Google's mobile-friendliness testing tool allows you to see how your website can be improved for mobile visitors.
    When using the tool, Google will provide you with a score as to how mobile-friendly your website is.

My Small Business’s Website isn’t Mobile-friendly. Now what?

You’ve run the page speed tool over your website, and you’ve found that your site is definitively unfriendly towards mobile visitors. Now what?

It’s in your best interest to move the issue of your website being mobile-unfriendly to the top of your to-do list.

“Oh, well, sure TurtlePie. I’ll just put this up there with the 43 other things that are at the top of my to-do list. Let me get right on that.”

We completely understand. As a small business owner, there’s a ton of things that take the slot of “A-list, 100%, full priority, Defcon 50” status, and that list never really seems to get any shorter.

But let’s flip the script for a moment.

You just got a call from your phone service provider. Starting right now, and throughout the foreseeable future, only 40-50% of your calls will come through to your business until you add a voicemail feature to capture missed calls.

When you ask why you need to provide that, the phone company responds that the majority of customers don’t want to wait endlessly for an answer and overall prefer a phone call experience that includes the option to leave a message.

It might be time-consuming and potentially incur an expense, but there’s little doubt that you and the majority of small business owners would expend the effort to ensure they were delivering their customers the best experience and not missing any incoming calls.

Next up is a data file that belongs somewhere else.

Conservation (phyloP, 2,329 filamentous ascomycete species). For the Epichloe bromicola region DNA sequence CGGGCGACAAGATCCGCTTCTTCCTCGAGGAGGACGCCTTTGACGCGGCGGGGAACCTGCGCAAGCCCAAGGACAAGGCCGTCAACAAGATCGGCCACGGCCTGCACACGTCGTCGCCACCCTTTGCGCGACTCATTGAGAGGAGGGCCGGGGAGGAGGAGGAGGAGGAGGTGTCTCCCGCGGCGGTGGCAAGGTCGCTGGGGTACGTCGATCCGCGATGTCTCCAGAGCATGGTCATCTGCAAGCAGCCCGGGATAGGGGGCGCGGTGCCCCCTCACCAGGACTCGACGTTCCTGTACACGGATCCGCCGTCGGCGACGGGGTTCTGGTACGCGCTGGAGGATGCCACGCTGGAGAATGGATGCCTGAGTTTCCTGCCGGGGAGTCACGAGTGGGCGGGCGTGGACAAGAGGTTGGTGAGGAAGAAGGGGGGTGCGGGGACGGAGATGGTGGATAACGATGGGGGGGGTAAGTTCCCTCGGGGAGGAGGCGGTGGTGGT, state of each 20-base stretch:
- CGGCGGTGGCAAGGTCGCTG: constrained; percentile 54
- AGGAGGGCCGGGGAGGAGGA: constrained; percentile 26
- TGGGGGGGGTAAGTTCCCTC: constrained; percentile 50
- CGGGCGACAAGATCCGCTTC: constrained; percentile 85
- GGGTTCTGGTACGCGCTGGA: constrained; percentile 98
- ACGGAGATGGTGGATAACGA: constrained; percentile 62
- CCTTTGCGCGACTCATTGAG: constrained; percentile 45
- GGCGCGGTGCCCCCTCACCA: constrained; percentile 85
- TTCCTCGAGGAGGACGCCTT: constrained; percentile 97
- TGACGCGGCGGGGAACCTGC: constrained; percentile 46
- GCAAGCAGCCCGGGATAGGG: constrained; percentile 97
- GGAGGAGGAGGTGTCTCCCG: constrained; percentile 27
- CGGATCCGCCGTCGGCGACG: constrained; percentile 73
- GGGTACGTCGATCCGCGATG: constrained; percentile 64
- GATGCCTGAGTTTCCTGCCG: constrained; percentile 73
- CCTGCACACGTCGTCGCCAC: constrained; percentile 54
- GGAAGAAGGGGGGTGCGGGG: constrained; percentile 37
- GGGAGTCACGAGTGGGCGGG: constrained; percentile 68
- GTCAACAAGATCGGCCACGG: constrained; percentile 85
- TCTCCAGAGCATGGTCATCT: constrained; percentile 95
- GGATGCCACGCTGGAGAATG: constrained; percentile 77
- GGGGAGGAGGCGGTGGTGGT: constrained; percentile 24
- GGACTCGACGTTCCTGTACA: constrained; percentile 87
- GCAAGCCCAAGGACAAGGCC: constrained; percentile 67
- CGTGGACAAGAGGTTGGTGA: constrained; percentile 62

In the same way you’d be missing out on your phone calls, you’re missing out on business by not having a website that’s focused on delivering an easy-to-use mobile experience.

So, what are your next best steps to ensuring you’re meeting the needs of your mobile visitors?

  • As soon as possible, set up a meeting with your website design team and content producers.

    Now, we’re fully aware that you may wear the hats of both “web design team” and “content producer.”

    Whether or not you’re going it alone, or if you have staff dedicated to handling the website, cover what you’ve learned from the mobile-friendliness testing tool in your meeting.

  • Have your team get back to you with a detailed mobile performance report.

    The mobile friendliness testing tool is actually driven by an older testing tool that Google developed some years ago: Google Pagespeed Insights.

    Using this tool on your homepage and each individual page will allow your team to see what needs to be fixed at a much more granular level.

    You’ll see exactly what’s slowing down your website’s performance, where you’re missing the mark in terms of mobile friendliness, and how you can start fixing these issues.

    The Google Pagespeed tool allows you to see what's slowing down your site, what's mobile unfriendly about it, and how to go about fixing every issue.
    Looks like the IRS website could do better. (Does this count as auditing the IRS?)
  • Establish a test-driven system of development that focuses heavily on mobile-first design.

    From now on, everything you publish on your website needs to be designed, first and foremost, with mobile users in mind.

    If you’re going at this alone, your best bet may be a responsive theme, should your site rest upon the Wordpress, Joomla, Wix, Duda, or other template-based web publishing architecture. Responsive themes automatically ensure your published content and web pages are mobile friendly.

    If you have a team behind your small business’s website, we would recommend Ivan Shubin’s article on Visual Test-Driven Development for Responsive Interface Design — a great primer on how to get started with test-driven responsive design.

What’s Been Your Experience?

What has your Tulsa area small business been doing to better serve your mobile visitors? What difficulties have you encountered and how have you resolved them?

Our community would love to hear what challenges you’ve faced and how you’ve overcome them when delivering a better experience for mobile customers!

Join Our Community!